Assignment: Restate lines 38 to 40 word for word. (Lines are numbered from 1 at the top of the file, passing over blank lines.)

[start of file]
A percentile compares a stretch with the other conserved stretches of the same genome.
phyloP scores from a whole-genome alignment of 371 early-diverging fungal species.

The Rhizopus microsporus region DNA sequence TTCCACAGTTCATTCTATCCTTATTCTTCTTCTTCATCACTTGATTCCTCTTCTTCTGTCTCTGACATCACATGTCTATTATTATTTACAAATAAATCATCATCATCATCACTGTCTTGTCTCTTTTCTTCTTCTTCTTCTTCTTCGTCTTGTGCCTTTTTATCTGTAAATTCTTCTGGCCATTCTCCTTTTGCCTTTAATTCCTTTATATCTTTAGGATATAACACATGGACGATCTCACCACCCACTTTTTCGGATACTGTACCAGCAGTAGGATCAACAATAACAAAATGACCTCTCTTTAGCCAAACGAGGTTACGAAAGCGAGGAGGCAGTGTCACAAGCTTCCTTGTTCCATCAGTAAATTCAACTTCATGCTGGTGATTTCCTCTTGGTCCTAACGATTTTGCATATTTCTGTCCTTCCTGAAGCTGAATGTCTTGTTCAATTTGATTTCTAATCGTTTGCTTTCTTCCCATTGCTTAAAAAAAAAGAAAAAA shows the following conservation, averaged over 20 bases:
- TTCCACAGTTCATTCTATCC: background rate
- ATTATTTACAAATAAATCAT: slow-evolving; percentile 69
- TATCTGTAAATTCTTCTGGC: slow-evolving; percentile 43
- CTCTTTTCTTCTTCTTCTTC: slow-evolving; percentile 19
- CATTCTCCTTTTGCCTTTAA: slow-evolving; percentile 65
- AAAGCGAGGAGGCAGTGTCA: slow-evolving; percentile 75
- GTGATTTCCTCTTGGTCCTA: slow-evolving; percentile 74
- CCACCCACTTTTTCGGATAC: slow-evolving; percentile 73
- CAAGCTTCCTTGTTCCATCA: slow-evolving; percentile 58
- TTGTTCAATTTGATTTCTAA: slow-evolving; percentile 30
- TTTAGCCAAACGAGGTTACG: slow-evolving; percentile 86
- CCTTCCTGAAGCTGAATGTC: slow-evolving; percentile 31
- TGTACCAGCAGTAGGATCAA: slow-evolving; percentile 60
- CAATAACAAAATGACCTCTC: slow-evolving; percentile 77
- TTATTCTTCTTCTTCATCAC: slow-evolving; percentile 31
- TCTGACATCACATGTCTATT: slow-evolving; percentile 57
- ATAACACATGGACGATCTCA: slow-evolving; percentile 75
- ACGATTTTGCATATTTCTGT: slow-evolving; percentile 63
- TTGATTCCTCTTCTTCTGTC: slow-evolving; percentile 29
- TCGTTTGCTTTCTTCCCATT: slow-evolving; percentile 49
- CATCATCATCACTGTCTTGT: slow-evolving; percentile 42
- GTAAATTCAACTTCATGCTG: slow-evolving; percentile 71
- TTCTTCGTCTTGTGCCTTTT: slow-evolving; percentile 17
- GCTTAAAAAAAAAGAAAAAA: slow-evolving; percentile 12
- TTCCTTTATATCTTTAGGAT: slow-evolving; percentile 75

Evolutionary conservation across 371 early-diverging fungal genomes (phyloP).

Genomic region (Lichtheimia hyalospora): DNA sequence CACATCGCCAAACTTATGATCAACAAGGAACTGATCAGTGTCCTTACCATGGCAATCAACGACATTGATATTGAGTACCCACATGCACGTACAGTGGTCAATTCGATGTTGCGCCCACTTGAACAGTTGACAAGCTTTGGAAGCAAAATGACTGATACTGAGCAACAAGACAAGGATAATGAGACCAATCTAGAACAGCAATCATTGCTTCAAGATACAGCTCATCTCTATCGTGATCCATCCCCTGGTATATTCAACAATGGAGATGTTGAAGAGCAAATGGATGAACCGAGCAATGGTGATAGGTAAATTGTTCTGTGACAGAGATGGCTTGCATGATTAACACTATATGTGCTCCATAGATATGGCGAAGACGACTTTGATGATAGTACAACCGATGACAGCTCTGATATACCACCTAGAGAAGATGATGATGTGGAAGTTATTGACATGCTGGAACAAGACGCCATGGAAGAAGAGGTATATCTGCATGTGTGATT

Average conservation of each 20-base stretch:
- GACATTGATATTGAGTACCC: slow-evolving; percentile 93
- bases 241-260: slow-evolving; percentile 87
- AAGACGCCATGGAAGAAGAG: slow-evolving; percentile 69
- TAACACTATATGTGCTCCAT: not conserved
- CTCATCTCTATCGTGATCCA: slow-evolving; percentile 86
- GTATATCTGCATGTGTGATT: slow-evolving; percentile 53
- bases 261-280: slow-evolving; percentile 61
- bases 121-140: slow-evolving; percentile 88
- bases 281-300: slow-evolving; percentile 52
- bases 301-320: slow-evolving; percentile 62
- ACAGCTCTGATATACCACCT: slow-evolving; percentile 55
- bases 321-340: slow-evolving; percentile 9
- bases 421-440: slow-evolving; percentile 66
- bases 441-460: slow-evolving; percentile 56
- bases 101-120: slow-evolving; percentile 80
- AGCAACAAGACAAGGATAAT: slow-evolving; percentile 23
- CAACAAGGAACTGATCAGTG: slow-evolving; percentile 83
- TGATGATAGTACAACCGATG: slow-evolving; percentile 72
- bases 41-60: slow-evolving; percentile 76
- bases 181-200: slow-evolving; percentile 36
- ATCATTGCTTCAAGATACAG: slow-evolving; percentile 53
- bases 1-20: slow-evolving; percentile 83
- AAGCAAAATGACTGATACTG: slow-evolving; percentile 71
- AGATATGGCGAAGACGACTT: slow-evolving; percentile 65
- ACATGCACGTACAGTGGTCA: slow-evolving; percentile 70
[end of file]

- bases 261-280: slow-evolving; percentile 61
- bases 121-140: slow-evolving; percentile 88
- bases 281-300: slow-evolving; percentile 52